As an intake therapist, I am fortunate enough to have spoken to many people of different cultures, age groups, and populations. The one thing I find that the people at both our Liberty Village and Yonge & Eglinton locations have in common is that all of them are seeking to speak with a professional in order to maintain a fulfilled life, regardless of their presenting concern.

Let us take a look at the statistics below with regards to the gender and age groups at our Liberty Village vs. Yonge & Eglinton locations.


Both locations have a higher percentage of females, but as you can see, the male population is not far behind. Clients of both genders are willing to connect with mental health professionals to help them grow in their personal and professional life.

 

The Yonge & Eglinton location is becoming a residential area with growing families and so I witness more couple clients compared to the Liberty Village location.

 

In terms of the population and age groups, statistics show that both Liberty Village and Yonge & Eglinton have a higher percentage of people between the ages of 20-25 years.

 

 

As an intake therapist, I am very proud to see that people are willing to talk about their feelings, insecurities, anxiety, depression, and challenges in their relationships. People are motivated to speak with a mental health professional to develop some strategies to maintain an emotionally healthy life style.

Hats off to all of you for trying to be the best version of yourself! It takes courage to talk about your feelings and thoughts and prioritize self-care.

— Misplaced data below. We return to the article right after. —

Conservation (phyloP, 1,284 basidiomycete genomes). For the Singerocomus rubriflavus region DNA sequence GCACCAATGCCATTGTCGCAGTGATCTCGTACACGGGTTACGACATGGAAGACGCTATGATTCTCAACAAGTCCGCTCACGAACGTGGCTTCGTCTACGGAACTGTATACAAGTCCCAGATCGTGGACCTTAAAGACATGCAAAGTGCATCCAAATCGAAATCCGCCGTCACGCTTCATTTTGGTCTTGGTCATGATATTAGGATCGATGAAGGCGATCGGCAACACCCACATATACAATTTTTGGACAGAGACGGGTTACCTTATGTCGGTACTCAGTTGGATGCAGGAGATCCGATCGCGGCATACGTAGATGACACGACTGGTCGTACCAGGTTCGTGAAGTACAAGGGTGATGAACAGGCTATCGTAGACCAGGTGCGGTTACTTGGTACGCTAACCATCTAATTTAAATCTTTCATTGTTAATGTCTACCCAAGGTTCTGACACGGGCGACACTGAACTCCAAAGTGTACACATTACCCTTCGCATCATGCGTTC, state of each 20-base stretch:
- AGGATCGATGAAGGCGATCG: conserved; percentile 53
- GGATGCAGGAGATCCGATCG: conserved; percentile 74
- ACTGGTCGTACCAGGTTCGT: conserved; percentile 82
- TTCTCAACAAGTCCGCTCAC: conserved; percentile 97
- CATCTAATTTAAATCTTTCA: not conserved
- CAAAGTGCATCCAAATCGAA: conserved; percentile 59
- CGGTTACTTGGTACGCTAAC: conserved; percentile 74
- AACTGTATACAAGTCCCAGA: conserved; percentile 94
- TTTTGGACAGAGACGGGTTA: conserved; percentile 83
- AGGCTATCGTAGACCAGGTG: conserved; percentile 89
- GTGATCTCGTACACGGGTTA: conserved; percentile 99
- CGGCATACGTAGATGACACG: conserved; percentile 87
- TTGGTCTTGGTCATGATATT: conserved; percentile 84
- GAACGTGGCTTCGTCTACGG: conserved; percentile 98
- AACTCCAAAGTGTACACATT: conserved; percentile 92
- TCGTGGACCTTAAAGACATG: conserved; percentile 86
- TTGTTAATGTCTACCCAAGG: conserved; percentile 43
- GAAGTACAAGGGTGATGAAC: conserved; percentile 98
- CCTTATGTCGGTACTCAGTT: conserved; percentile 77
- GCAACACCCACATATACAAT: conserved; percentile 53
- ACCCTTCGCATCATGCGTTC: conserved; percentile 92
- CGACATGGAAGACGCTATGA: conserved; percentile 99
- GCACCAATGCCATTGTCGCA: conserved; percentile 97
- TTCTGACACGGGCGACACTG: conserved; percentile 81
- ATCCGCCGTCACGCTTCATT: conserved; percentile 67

Even though Liberty Village and Yonge & Eglinton are two different locations, I still choose to call them Merging Pathways because the challenges I see people face are all similar in nature with varying intensities and lengths of time.

Check out this article for more information about KMA Therapy: http://www.datingadvice.com/for-women/kimberly-moffit-associates-offers-constructive-relationship-counseling-in-toronto

By: Zainab Adil Gandhi

Zainab has completed her Masters in Psychological Counselling, specializing in Marriage and Family therapies. She is a member in good standing with the Canadian Counselling and Psychotherapy Association (CCPA).

Zainab has had 6 years of experience in counselling with Adults, Couples, Parents & Children. She understands that for clients to speak to a complete stranger about their concerns is very challenging. Therefore, her approach to counselling and therapy is client centered. She works with empathy, genuineness, and unconditional positive regard to make sure that the client is extremely comfortable and in a very happy space. It is important to her to establish a good rapport to be able to bring about a healthy change in her clients. She believes in the ‘Human Potential’ that each client brings with him/her. Zainab chooses to be a facilitator in the process, where she guides the clients with her education and experience.  Once she has made the client comfortable in the session, she then moves ahead to use a Cognitive, Behavioral or an Emotional orientation, depending on what the client is willing to receive at that point in time.